“I feel like being so close to the case made me pay more attention to what was being said rather than having it played on the TV in the background. There are also a lot of biased channels on television that will crop certain things out, so I found going in person kind of gave me a broader picture,” Chua elaborated.

While Chua had the distinct experience of entering the courthouse, others remained outside the building. Among the chaos of waiting fans, one spectator brought their beloved pet alpacas to lift the spirits of those in line. Stories of the alpacas’ presence at the courthouse have flooded news coverage on the case. An article by Entertainment Weekly explains the origins of the inside joke that sparked the plan into motion.

Johnny Depp is known to have stated that due to The Walt Disney Co.’s lack of support, he would never sign onto another “Pirates of the Caribbean” movie, not even for “a million alpacas.” Thankfully for Depp, devoted fan Andrea Diaz Peirano had the alpacas covered. Peirano, owner of the company My Pet Alpaca, books her furry pets for various events. She highlighted her motivations for bringing her alpacas to the courthouse in support of Depp, even dressing them as pirates for the occasion.

“I brought them because I thought it might cheer him up. My job is to bring them to people’s houses, so I thought I’d give it a shot. It was very improvised. The costumes came afterward because I ordered them online and had to hand sew parts of it. They wouldn’t fit the animals otherwise,” Peirano described.

Although the alpacas were a direct nod to Depp, they surprised fans waiting in line and brought an unexpected pick-me-up to the courthouse.

“The trial is definitely the best experience I’ve ever had! It was surreal. The best responses were from kids that dragged their parents over and over again during the hours we were there. Also, people that didn’t notice them until the last second and were completely stunned to see a pirate alpaca standing next to them,” Peirano said of the experience.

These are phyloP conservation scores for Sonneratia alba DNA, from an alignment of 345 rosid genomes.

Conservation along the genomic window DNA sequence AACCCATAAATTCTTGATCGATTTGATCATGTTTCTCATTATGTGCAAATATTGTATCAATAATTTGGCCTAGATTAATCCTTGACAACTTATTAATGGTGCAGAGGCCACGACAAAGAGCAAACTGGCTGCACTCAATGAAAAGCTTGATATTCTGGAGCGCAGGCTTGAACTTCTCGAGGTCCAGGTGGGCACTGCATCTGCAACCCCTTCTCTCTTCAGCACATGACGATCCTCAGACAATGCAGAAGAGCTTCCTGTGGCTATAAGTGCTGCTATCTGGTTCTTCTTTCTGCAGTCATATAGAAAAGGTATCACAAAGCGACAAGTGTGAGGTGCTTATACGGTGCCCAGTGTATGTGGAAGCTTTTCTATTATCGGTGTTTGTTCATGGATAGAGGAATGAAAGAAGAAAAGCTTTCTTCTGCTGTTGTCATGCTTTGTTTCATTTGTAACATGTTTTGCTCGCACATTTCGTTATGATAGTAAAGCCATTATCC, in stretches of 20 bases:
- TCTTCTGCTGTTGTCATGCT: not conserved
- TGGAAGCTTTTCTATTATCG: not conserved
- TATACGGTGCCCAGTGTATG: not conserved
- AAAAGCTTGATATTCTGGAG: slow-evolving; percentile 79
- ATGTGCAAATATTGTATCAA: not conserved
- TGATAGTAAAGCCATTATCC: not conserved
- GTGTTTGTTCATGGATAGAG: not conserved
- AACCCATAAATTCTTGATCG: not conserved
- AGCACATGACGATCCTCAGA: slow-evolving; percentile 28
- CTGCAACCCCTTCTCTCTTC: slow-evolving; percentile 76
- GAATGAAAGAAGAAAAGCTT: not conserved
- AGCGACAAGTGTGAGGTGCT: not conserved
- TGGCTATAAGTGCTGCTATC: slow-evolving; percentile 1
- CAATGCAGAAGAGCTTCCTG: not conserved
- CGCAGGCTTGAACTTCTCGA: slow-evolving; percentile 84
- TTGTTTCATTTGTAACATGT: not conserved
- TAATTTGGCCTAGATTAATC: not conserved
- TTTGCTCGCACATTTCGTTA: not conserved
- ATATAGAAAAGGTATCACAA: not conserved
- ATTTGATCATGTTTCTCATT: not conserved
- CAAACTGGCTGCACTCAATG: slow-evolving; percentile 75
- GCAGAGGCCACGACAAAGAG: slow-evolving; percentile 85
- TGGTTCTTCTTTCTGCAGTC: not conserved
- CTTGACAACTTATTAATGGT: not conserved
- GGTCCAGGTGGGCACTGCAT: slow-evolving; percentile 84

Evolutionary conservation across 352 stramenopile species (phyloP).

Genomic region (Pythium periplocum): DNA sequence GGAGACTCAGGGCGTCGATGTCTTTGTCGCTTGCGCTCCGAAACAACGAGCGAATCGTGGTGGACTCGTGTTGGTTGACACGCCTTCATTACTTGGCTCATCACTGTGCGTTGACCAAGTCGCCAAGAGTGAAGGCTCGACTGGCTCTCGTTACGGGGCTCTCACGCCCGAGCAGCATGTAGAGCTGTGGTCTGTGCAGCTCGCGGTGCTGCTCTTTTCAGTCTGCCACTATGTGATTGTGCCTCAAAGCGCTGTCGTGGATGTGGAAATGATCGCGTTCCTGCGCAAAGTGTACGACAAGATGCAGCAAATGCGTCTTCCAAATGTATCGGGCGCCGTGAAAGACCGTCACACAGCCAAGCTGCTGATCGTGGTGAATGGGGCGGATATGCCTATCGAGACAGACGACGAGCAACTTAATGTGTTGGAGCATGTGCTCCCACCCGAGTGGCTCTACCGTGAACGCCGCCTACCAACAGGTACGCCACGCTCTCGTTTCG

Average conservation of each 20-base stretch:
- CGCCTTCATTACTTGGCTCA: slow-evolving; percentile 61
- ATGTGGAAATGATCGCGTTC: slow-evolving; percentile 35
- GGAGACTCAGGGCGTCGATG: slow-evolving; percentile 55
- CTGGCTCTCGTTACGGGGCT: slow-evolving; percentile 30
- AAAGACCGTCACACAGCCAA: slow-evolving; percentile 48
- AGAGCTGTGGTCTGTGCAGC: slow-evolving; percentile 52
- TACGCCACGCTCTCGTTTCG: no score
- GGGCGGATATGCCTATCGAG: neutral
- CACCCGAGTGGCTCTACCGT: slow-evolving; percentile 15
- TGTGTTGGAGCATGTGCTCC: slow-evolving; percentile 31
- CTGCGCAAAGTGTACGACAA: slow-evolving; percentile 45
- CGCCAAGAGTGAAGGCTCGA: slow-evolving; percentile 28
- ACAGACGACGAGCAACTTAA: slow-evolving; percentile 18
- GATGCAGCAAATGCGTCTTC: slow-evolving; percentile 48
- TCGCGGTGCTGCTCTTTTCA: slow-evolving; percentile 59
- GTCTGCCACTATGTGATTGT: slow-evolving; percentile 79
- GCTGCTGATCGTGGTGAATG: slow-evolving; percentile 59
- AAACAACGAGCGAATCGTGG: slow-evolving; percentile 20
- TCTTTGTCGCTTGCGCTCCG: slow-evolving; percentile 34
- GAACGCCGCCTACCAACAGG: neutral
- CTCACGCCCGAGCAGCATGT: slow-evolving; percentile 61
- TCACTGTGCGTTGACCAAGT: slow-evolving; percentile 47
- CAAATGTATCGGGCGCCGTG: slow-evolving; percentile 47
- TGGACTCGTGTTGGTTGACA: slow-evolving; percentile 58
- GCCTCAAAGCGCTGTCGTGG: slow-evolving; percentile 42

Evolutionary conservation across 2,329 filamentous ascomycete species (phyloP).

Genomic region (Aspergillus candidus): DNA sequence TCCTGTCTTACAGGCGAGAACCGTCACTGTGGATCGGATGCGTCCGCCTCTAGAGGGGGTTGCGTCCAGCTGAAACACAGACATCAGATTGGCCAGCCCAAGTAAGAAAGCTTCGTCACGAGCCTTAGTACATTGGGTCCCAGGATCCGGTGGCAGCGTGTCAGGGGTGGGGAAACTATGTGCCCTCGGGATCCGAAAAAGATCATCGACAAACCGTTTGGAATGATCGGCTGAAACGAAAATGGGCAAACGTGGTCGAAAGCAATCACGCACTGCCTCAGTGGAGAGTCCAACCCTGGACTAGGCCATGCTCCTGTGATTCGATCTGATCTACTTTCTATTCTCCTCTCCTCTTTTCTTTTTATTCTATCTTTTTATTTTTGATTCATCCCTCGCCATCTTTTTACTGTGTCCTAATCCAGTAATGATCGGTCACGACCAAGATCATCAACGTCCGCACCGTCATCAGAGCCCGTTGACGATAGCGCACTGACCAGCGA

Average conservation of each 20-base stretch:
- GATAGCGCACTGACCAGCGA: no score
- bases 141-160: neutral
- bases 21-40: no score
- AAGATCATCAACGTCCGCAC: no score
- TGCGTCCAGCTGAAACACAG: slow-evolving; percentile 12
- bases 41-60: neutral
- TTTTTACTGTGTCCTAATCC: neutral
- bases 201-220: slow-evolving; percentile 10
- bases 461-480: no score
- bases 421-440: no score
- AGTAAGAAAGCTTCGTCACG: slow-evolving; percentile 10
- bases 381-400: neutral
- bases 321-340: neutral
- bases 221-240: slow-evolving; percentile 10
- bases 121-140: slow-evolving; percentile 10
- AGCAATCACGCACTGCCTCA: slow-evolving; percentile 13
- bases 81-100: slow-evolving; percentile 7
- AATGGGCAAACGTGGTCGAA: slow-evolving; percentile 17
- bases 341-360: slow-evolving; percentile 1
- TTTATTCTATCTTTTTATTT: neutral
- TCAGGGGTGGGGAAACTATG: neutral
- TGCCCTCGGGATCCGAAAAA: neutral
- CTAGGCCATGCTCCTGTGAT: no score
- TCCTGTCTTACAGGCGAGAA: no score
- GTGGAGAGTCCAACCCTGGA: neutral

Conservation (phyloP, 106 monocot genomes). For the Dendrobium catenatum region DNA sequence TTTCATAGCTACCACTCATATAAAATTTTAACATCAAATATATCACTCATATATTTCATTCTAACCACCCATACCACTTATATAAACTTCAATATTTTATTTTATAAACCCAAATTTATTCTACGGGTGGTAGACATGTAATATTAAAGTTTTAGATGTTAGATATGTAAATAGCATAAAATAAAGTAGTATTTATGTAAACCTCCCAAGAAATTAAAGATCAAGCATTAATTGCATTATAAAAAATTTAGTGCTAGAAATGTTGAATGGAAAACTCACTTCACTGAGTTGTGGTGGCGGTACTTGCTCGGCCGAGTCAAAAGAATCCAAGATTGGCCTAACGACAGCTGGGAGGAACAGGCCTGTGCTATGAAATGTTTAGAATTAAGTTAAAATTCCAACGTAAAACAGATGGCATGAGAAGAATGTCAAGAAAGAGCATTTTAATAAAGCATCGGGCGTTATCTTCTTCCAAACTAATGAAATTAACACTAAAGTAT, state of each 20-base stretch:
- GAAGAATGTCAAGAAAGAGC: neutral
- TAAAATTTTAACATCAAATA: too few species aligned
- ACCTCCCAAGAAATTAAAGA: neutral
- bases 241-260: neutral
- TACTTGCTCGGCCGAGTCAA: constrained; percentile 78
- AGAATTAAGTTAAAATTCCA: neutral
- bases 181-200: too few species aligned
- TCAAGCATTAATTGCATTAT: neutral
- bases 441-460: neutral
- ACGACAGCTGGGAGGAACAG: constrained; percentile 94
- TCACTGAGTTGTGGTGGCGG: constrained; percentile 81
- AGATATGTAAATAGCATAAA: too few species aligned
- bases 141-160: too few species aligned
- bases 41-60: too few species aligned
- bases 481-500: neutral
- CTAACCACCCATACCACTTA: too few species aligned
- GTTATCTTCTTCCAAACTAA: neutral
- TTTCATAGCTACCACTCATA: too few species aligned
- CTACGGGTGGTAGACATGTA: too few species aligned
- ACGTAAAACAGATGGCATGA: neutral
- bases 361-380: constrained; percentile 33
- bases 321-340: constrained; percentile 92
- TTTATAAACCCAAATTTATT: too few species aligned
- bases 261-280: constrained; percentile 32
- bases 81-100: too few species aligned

While Peirano put effort into “Justice for Johnny” signs and alpaca pirate costumes, the process of bringing the animals was surprisingly easy.

“I just called the courthouse and asked if pets were allowed outside of the building, they said yes, so I just went and hoped for the best. They didn’t say no alpacas were allowed, so …” Peirano explained.

Peirano remained outside with her alpacas during the trial, sending the actor well wishes despite having limited contact with him.

“I’m so glad he finally got to show everyone what really happened. He deserves that peace of mind, and we hope to meet him someday. He doesn’t need Disney’s alpacas, we got him,” Peirano added.

As two fans among the many who came to support Depp, both Chua and Peirano provided a personal perspective on how being in line at the Fairfax, Virginia, courthouse shaped their view of the Depp v. Heard trial.

Writer Profile

Vanessa Rivera

James Madison University
Writing, Rhetoric, and Technical Communication (WRTC) and a minor in Creative Writing

Vanessa is a writing, rhetoric and technical communication major and creative writing minor at James Madison University in Virginia. When she’s not reading and writing she loves baking and making long Spotify playlists.